As tensions increase between the U.S. and Cuba over the fate of Cuba shipwreck Elian Gonzalez, today we are going to take a look at embargo-busting by a growing hip-hop movement in the U.S. and Cuba. The 40-year old US-imposed blockade against Cuba has been one of the main culprits for shortages in the country, and the travel ban has stopped many Americans from visiting Cuba. But despite the embargo, relations between Cuban and American citizens have been flourishing in some areas. One of them is music.
Many people by now may have heard of The Buena Vista Social Club, a compilation of traditional Cuban music featuring some of Cuba’s finest musicians, including Compay Segundo and Ibrahim Ferrer, and put together by American musician Ry Cooder. It was also made into a successful film. But many may have not heard of Cuba’s budding hip- hop artists, whose music is beginning to reach audiences outside Cuba.
About five years ago, a group of rap artists and producers in the U.S. and Cuba organized a rap festival that has become known as “Black August.” It is a two-city concert, taking place in New York and Havana that brings together hip-hop artists from both countries. It is a celebration of hip-hop as a revolutionary cultural art form, a forum for artists to address issues such as racism, police brutality and political prisoners. And the first U.S.-produced compilation of Cuban hip-hop is now in the making.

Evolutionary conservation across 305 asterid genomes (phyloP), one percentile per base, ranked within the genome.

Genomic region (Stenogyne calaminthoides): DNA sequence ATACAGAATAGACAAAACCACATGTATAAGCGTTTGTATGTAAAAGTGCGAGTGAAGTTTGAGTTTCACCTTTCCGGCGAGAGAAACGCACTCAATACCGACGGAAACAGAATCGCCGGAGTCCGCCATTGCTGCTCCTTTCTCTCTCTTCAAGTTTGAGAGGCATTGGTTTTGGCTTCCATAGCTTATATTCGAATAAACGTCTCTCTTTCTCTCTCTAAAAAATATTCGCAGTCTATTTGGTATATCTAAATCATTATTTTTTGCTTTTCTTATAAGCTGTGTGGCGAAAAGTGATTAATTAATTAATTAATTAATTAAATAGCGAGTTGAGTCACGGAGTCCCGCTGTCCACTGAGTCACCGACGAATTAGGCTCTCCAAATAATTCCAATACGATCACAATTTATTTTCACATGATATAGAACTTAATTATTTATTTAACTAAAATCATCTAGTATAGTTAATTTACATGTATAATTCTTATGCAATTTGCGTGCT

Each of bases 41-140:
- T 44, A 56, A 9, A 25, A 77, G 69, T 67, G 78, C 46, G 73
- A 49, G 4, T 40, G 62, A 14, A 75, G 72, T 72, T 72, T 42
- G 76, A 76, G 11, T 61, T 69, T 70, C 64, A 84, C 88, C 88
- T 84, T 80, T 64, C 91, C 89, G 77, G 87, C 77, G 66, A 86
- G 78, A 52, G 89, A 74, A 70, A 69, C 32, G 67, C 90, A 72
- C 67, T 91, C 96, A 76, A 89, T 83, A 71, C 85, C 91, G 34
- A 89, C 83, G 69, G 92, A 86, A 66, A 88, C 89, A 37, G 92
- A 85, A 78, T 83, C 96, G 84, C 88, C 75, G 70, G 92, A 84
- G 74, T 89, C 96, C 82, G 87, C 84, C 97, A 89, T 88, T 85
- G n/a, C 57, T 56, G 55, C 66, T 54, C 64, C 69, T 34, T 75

- Kofi Taha, U.S. organizer of Black August, the Cuban hip-hop festival, and writer on hip-hop. Call Black August: 212.741.7100 x-215.
- Miguel Carlos, record producer in New York who has put together the first compilation of Cuban rap called “Cuban Hip-Hop All Stars.” He cannot be identified by his real name, because he fears prosecution for breaking the Helms-Burton law.
- Pablo Herrera, Cuban hip-hop producer, poet and linguist from Havana.
- Julio Cardenas, rapper from the group RCA (Raperos Crazy Alamar). Speaking from Alamar, just outside Havana. He is joined by his MC Yohan.
- Kokino, rapper from the group “Anonimo Consejo” (Anonymous Advice). Speaking from Havana.
- Raquel Rivera, Journalist who writes about hip-hop and is a participant in the Black August project.